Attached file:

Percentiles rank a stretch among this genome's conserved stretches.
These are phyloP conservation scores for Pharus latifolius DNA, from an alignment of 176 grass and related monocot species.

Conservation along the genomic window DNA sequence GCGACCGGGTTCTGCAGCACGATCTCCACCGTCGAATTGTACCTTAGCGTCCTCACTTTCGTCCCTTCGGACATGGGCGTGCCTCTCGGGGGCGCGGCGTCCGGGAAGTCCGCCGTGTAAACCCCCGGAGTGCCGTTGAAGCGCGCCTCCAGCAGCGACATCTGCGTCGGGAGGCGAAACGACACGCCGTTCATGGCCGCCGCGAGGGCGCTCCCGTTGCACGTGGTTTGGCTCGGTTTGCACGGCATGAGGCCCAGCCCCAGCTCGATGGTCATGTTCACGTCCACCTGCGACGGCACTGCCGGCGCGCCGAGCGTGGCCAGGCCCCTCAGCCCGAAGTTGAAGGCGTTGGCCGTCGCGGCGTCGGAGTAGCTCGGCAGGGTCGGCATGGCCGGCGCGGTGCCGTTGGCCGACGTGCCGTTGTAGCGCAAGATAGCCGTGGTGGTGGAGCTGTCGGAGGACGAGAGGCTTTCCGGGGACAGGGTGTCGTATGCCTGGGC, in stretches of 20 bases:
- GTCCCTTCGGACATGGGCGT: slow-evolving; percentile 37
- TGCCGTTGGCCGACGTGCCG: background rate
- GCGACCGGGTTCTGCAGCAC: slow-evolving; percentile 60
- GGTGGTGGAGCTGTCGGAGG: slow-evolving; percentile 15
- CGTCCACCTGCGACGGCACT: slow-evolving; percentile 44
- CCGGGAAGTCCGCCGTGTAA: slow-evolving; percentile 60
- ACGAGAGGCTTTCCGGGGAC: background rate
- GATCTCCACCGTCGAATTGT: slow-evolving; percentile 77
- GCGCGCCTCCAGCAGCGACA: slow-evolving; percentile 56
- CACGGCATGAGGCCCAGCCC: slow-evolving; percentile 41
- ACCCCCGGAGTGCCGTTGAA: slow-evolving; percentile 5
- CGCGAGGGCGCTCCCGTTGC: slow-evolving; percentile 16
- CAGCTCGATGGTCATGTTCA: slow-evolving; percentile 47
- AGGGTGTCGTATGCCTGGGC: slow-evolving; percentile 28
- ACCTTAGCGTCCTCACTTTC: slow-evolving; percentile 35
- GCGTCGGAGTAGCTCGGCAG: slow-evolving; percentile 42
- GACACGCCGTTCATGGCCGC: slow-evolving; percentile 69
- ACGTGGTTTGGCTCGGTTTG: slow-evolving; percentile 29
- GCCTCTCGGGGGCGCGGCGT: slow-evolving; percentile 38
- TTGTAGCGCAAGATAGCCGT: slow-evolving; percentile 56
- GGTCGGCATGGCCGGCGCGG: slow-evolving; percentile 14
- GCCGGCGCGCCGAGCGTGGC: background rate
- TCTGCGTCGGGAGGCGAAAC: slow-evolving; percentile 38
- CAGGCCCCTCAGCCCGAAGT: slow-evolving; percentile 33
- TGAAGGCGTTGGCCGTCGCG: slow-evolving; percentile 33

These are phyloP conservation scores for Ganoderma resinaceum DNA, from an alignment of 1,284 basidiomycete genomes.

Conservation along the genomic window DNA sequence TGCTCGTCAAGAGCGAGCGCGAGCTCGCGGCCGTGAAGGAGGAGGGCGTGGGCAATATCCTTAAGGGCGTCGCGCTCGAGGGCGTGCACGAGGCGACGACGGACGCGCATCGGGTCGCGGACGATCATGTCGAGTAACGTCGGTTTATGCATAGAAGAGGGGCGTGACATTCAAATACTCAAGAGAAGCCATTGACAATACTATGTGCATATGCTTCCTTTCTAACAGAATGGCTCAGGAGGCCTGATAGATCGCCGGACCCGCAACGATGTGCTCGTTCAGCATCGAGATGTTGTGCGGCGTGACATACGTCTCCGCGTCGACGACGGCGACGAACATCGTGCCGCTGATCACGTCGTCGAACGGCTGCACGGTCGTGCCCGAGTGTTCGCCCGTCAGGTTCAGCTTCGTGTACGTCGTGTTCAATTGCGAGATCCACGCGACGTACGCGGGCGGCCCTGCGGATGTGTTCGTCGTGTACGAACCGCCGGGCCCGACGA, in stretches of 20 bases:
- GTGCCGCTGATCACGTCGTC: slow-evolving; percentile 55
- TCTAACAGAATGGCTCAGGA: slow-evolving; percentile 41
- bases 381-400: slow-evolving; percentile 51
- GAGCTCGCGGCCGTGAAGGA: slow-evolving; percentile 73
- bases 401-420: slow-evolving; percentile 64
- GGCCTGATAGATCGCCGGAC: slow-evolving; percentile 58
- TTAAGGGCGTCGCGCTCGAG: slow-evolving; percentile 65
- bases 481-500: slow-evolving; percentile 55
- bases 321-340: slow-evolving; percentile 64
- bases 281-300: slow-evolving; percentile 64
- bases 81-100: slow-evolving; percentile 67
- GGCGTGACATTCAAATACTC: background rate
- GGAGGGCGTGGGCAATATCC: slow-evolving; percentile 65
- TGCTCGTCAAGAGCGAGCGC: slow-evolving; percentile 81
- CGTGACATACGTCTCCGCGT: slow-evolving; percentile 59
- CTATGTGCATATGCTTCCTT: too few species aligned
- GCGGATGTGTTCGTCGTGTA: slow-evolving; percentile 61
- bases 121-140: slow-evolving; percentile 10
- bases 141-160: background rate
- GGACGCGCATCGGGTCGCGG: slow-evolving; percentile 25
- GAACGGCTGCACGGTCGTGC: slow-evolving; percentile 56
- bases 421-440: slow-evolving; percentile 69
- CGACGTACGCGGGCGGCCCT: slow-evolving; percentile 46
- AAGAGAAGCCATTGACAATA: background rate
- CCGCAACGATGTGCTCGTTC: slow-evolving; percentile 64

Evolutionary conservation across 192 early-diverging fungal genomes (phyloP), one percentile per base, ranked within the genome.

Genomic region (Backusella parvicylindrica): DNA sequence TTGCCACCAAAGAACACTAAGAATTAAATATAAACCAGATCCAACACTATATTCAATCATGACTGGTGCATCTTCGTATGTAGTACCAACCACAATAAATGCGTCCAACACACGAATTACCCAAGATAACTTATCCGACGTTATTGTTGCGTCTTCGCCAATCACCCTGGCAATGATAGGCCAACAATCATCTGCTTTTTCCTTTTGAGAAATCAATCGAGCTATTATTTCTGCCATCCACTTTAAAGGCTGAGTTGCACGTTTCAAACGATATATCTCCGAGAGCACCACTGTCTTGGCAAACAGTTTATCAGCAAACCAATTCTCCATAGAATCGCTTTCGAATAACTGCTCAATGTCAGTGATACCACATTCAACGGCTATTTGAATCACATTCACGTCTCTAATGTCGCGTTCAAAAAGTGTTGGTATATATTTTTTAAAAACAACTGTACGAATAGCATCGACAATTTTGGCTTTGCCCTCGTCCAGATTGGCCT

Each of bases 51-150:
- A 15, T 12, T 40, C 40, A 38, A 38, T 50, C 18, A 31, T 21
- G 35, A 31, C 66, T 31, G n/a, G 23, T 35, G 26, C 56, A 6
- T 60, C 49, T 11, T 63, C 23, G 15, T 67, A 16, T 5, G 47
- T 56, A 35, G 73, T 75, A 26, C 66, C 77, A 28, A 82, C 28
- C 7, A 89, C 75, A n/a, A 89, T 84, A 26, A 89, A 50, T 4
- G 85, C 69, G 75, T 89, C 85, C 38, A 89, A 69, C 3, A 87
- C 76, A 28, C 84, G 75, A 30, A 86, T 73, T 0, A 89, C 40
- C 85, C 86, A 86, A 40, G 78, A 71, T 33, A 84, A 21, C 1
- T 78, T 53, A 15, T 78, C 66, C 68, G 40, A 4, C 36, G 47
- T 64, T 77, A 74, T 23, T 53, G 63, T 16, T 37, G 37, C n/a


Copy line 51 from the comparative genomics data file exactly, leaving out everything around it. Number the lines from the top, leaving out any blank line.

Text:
- GAACGGCTGCACGGTCGTGC: slow-evolving; percentile 56